Long-Haul Routes Drive Philippine Airlines’ Recovery

The airline continues to see high VFR demand for long-haul travel, delegates at Routes Asia 2022 have heard.

Credit: Ocean Driven Media
Christoph Gärtner, Philippine Airlines VP of network planning, speaking at Routes Asia.

Strong demand to visit friends and relatives (VFR) is driving the recovery at Philippine Airlines as the restructured carrier continues to rebuild its route network.

Speaking at Routes Asia 2022 in Da Nang, Vietnam, VP of network planning Christoph Gärtner said that long-haul markets in particular have held up well, helping to offset restrictions on flying to the likes of China, Hong Kong, Japan and Taiwan, which accounted for a significant chunk of the airline’s network before the pandemic.

“Long-haul is leading the way for us right now,” Gärtner said during a panel discussion. “The reason for that is not business traffic but VFR. We mostly serve destinations with a large diaspora of Filipinos and that has been the backbone of our recovery.”

Philippine Airlines exited voluntary Chapter 11 bankruptcy protection in January—a process that involved announcing plans to cut some of its longest and least financially viable routes, including certain services to New York (JFK) and Toronto (YYZ).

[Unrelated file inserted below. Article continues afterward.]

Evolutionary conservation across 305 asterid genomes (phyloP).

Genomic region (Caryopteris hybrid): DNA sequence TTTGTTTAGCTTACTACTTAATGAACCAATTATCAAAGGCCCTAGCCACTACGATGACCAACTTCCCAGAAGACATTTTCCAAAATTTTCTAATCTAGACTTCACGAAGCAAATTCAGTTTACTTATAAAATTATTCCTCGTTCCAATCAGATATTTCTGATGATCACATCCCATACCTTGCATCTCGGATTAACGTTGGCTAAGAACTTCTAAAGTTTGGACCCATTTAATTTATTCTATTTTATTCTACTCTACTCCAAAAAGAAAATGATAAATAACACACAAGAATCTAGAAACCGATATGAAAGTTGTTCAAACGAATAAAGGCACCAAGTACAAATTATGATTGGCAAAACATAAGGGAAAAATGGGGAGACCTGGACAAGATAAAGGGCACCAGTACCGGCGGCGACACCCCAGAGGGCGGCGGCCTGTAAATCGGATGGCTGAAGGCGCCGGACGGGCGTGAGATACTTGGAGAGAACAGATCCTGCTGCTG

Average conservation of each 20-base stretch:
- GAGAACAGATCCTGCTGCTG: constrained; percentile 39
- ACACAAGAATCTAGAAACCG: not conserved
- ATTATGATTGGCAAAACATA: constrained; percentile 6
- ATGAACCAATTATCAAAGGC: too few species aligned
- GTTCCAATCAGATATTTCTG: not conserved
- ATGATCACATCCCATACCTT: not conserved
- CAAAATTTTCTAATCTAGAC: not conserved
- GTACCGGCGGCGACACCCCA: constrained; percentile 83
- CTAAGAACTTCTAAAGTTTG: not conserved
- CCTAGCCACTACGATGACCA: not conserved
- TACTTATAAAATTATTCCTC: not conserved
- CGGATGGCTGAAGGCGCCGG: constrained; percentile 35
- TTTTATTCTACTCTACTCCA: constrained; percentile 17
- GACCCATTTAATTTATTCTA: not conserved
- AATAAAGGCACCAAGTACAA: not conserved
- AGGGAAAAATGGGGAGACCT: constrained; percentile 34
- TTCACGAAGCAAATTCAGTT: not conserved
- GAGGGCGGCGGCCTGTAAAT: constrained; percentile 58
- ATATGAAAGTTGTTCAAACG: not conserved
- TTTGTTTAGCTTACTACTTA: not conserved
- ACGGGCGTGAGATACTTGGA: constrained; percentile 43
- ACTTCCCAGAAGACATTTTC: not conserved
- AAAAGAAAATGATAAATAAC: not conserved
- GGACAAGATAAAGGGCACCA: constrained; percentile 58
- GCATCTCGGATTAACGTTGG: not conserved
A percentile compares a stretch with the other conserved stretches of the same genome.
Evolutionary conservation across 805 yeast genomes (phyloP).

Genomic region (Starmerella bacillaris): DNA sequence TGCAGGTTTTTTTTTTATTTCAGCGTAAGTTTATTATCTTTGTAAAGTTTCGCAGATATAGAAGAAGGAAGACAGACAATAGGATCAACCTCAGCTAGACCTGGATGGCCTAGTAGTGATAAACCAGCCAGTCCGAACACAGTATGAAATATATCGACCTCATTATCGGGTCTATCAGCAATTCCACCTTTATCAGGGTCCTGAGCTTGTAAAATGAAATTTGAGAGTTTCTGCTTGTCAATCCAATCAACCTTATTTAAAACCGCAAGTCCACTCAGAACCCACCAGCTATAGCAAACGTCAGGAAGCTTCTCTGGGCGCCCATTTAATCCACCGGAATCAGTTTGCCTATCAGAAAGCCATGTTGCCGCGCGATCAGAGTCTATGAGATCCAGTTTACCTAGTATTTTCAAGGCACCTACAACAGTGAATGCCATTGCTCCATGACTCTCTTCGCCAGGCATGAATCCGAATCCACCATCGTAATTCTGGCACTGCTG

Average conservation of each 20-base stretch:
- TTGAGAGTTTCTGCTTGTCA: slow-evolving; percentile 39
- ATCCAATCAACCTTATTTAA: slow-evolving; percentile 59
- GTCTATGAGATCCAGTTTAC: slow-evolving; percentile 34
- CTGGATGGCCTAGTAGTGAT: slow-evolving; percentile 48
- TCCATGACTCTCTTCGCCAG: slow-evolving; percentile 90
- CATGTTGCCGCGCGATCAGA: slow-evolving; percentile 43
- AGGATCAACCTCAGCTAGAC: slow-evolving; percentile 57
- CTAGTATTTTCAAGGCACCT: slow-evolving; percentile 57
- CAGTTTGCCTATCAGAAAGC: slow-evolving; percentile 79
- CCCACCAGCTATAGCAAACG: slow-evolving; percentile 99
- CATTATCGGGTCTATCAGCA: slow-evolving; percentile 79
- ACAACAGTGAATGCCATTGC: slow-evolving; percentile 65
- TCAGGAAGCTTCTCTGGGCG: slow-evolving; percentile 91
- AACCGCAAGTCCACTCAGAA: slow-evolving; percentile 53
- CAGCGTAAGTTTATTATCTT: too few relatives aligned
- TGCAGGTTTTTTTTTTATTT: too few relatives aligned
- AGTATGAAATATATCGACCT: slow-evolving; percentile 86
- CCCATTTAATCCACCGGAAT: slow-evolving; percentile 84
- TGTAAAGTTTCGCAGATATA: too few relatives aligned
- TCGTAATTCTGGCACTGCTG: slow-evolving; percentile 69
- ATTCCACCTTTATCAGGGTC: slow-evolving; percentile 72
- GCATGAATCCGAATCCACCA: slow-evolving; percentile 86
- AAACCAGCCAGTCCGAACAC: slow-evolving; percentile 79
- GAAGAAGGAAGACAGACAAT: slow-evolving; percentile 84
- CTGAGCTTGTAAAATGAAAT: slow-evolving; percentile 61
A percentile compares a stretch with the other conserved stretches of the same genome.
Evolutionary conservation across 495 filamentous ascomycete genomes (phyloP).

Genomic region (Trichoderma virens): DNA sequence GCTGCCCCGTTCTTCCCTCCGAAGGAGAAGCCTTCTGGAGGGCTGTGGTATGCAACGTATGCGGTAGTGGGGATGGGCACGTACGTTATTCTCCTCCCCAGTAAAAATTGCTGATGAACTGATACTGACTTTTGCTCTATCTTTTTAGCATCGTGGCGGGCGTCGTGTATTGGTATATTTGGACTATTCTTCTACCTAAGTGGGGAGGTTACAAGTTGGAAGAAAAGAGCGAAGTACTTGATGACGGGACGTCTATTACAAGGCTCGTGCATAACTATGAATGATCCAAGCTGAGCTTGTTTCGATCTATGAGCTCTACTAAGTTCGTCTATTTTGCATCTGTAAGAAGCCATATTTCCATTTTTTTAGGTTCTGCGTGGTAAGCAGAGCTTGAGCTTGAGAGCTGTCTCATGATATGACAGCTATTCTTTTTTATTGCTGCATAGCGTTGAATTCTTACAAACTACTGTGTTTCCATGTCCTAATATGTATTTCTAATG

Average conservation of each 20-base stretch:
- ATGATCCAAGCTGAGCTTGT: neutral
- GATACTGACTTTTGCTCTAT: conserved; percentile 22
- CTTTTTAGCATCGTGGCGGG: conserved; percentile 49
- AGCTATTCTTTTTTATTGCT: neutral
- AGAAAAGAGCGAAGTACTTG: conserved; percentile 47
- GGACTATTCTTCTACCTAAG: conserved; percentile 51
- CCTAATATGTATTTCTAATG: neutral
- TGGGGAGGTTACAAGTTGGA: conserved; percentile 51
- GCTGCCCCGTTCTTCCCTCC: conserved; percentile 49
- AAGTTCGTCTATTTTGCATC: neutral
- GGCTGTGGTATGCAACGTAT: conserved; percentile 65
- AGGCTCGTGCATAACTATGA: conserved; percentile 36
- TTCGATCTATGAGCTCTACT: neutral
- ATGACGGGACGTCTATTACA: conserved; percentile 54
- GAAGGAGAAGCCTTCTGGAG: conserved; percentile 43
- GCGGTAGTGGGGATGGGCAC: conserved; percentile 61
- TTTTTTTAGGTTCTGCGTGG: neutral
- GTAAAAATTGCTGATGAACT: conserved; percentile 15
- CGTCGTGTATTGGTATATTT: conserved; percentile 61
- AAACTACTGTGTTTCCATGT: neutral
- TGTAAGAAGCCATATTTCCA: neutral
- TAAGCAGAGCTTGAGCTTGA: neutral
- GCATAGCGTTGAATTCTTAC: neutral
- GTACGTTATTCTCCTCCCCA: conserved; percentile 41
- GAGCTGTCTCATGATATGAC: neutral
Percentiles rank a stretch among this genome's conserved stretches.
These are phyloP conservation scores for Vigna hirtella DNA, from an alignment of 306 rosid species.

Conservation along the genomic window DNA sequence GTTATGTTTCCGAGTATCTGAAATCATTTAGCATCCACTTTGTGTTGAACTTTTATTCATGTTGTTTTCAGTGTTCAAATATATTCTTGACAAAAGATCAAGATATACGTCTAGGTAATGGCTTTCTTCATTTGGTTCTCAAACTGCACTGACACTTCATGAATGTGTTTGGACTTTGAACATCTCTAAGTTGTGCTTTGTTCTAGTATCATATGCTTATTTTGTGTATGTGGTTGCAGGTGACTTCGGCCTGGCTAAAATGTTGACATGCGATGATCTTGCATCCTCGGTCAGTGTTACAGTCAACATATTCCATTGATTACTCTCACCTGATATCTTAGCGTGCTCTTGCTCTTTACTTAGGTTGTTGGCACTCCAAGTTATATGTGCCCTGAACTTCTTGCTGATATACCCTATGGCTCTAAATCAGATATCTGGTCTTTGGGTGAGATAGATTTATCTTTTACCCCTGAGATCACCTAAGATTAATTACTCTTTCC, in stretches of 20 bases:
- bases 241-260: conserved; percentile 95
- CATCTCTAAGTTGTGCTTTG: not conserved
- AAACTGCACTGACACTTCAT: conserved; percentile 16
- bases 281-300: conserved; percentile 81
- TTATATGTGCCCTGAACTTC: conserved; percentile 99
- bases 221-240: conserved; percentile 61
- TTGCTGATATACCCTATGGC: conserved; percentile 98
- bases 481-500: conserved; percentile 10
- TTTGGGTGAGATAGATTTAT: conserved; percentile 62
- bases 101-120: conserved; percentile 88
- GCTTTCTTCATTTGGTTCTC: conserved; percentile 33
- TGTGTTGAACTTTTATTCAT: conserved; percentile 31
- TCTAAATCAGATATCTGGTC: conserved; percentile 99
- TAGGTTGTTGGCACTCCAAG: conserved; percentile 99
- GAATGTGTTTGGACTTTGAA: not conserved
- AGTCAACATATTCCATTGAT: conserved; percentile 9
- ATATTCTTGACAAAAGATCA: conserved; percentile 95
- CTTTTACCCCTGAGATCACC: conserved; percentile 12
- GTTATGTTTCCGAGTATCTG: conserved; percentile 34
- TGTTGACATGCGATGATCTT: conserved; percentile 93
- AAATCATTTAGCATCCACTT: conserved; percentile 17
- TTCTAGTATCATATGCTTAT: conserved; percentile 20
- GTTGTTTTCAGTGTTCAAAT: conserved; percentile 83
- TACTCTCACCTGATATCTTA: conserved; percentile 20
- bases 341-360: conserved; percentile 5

However, the carrier continues to fly to both North American cities from Manila (MNL), and also serves Honolulu (HNL), Los Angeles (LAX), San Francisco (SFO) and Vancouver (YVR) among others from the Philippines' primary international gateway.

Gärtner said that a major uncertainty from a network perspective remains how quickly China will reopen. Before the COVID-19 crisis, Philippine Airlines operated six routes to destinations in mainland China, with the country ranking as its fourth largest international market by capacity.

“China is the big question right now,” Gärtner said. “When will it reopen? Everybody hopes this year, but we can only guess at this stage. It’s going to be interesting from winter onwards because I believe slot waivers will be lifted.

“Manila Airport is heavily slot constrained. So, from winter onwards, we’re much, much more constrained in our planning.”

On Philippine Airlines’ international network, the carrier is currently back to about 44% of its pre-pandemic capacity. However, its domestic capacity has rebounded more quickly and is back to 74% of 2019 levels.

Data provided by OAG Schedules Analyser shows that 176,500 domestic seats are on offer across 46 routes for the week commencing June 6. This compares with 237,000 seats and 59 routes during the same week in 2019.

Earlier this month, the carrier announced plans to operate the first-ever air link within the Bangsamoro Autonomous Region in Muslim Mindanao. Commencing June 9, the new Cotabato (CBO)-Tawi-Tawi (TWT) route will be served twice a week using Airbus A320 aircraft.